How To ‘Read’ People Quickly

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SANJIV NIDAMBOOR

Don’t you think it would be a great idea if all of us could ‘read’ people as it were? Tough proposition, it is not. It is a possibility — though you wouldn’t believe it. It’s something that would also make us realise the right approach to spell the difference between getting what you want from people, and getting your signals crossed.

We don’t have X‑ray vision, all right. But, there’s help on hand. It is called SpeedReading people — a unique system of decoding personalities — propounded by Personality Type experts, Paul D Tieger and Barbara Barron‑Tieger in their handy book, The Art Of SpeedReading People. It is a system that gives you a powerful advantage in communicating more successfully with all types of people. Its ‘toolkit’ is simple, yet intricate. It has to it a classical ‘how‑to:’ of how to quickly size people up, and speak their language. Of observing a variety of clues: from appearance, vocabulary, and body language to occupation, education, and interests.

The most important skill that any of us can possess is the ability to understand what motivates people, and influences their behaviour. All of us know that people are different. What motivates one person may often have no effect on another. So, the key to reaching others, according to the Tiegers, whether or not we make ourselves understood, or influence their decisions, lies in understanding their motivations, and being able to respond to their needs.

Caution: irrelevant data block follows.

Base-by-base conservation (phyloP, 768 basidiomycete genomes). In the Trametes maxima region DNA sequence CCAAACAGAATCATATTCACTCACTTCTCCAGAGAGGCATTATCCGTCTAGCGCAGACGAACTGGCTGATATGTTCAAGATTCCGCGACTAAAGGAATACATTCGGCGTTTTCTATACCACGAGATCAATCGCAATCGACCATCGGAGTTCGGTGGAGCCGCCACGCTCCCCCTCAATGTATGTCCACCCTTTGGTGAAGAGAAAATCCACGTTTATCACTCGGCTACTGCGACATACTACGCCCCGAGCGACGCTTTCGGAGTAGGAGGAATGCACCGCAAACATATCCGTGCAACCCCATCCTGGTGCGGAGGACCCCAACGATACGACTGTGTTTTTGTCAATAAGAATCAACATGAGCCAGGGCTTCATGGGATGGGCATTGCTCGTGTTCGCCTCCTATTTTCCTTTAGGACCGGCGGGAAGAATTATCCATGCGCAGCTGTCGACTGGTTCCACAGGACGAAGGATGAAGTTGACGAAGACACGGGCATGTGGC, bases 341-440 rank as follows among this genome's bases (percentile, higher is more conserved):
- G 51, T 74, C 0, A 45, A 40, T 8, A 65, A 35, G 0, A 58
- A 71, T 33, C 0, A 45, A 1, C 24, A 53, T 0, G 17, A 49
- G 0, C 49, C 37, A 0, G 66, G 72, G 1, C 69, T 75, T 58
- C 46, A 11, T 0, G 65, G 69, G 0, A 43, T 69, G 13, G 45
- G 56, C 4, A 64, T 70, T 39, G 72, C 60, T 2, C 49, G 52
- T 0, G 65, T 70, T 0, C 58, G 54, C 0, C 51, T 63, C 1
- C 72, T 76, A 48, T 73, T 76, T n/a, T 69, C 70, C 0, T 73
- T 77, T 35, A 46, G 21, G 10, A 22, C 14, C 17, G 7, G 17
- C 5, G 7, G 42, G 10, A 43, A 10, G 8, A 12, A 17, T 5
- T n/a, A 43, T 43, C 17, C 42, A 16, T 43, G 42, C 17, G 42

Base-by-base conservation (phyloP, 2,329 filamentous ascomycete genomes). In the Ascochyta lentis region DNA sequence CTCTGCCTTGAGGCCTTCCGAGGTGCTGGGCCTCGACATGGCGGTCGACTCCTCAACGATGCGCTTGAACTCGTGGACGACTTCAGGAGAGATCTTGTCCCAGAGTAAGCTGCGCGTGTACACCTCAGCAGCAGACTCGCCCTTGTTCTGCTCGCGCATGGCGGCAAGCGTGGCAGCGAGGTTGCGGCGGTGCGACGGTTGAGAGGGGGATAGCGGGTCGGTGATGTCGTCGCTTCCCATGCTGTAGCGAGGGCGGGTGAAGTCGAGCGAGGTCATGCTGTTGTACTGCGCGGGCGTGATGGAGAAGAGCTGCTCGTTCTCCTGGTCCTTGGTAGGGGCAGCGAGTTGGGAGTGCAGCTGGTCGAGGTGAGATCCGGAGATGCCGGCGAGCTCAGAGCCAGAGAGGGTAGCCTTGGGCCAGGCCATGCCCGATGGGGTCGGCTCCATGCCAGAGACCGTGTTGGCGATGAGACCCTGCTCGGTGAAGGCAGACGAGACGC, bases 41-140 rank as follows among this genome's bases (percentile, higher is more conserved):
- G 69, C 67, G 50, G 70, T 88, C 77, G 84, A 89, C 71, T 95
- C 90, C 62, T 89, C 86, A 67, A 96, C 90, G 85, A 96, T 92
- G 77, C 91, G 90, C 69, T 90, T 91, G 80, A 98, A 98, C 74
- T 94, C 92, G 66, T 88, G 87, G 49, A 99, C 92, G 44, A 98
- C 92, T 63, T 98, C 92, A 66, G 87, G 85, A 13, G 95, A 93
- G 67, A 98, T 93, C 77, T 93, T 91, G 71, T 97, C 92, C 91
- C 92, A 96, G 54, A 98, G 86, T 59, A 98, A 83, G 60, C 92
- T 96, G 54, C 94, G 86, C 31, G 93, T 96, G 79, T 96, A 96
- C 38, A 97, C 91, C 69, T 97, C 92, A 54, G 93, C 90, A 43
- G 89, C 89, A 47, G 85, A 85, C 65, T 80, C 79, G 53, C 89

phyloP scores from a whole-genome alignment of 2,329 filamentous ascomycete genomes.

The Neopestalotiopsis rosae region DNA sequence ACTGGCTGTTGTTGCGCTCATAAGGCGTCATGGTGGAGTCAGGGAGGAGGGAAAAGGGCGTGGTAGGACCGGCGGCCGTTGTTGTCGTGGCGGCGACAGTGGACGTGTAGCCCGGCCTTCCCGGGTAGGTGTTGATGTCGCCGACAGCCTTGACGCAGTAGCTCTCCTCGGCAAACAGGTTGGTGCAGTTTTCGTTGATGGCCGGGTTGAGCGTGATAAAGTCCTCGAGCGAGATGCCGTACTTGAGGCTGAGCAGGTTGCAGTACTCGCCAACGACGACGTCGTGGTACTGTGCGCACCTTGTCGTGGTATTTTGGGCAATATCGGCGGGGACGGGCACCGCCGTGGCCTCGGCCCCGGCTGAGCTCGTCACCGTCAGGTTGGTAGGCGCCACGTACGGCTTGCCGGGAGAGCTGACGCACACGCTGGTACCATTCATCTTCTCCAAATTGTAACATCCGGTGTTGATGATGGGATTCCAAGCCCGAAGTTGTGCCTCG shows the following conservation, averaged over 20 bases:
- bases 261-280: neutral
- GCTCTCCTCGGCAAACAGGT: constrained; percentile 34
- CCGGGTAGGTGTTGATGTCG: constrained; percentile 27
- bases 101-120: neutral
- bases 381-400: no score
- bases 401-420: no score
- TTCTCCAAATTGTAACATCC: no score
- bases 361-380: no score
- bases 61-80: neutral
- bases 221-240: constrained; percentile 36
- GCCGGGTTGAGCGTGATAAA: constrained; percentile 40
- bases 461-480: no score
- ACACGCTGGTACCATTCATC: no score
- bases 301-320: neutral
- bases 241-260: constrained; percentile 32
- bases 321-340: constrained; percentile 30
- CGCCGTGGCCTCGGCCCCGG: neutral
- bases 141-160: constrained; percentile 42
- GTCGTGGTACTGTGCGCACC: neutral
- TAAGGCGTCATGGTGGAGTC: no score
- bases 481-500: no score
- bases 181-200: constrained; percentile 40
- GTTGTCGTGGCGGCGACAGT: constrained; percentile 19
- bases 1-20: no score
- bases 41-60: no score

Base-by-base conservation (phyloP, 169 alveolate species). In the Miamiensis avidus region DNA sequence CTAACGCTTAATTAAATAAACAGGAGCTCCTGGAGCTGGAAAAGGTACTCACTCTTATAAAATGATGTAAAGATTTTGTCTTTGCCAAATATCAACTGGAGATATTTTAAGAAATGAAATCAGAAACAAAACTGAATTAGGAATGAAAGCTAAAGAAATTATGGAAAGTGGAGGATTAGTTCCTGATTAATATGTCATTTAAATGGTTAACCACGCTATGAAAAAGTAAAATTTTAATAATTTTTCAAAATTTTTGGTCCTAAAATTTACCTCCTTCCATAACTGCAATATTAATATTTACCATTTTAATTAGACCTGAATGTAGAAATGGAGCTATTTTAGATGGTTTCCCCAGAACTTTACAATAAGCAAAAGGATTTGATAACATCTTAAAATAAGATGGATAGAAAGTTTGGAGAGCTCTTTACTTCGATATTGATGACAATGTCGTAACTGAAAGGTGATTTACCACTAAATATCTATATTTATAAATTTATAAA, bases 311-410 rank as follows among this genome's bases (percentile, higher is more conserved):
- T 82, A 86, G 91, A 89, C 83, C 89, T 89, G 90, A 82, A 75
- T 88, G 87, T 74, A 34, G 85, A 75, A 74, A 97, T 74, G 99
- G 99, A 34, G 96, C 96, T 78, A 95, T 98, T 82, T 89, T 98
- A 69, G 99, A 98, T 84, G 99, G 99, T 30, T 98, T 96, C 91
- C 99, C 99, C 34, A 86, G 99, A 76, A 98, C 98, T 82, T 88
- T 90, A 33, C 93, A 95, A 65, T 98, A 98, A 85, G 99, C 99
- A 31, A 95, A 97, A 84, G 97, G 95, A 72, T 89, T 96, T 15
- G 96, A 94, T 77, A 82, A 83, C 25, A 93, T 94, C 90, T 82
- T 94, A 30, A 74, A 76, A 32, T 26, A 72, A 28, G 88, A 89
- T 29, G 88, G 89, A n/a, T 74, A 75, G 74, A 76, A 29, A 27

There are four components that make up a personality type: how people are energised, what kind of information they naturally notice and remember, how they make decisions, and how they like to organise the world around them. You know them, don’t you? It is a dimension that more than helps us picture each of these four elements as a scale — a continuum between two opposites. Examples: Extroversion and Introversion; Sensing and Intuition; Thinking and Feeling; and Judging and Perceiving. They are all clearly self‑explanatory.

It certainly needs a great deal of figuring out what your, and others’, Type preferences are. To recall a famous old saying: “To know others, you must first know yourself.” Example: Extroverts are more animated and energetic than Introverts.

It is mandatory that you pursue SpeedReading as something that enables you to connect with others, not alienate them. More importantly, SpeedReading people calls for great discipline, the urge to learn about human behaviour as a serious business, not spectator sport. It is different from learning to ride a bike. Rather, it is a subtle script that involves human sensibilities, understanding, and predicting human behaviour. Here’s why —

  • Resist the urge to show people how smart you are. SpeedReading is not a parlour game
  • Don’t you ever portray yourself as some kind of a mind reader. SpeedReading people doesn’t make you clairvoyant
  • Never insist that you know something about a person s/he considers private — and, never share the information with anyone else
  • Develop SpeedReading skills cautiously, and in a safe environment. Never ever make urgent decisions, based on the idea, if you have not mastered the technique
  • Always allow for the possibility that your guess about a person’s Type could be wrong. Consider it a working hypothesis — one that is subject to further refinement.

This holds the key to doing better, in life and career, than you ever thought you would.

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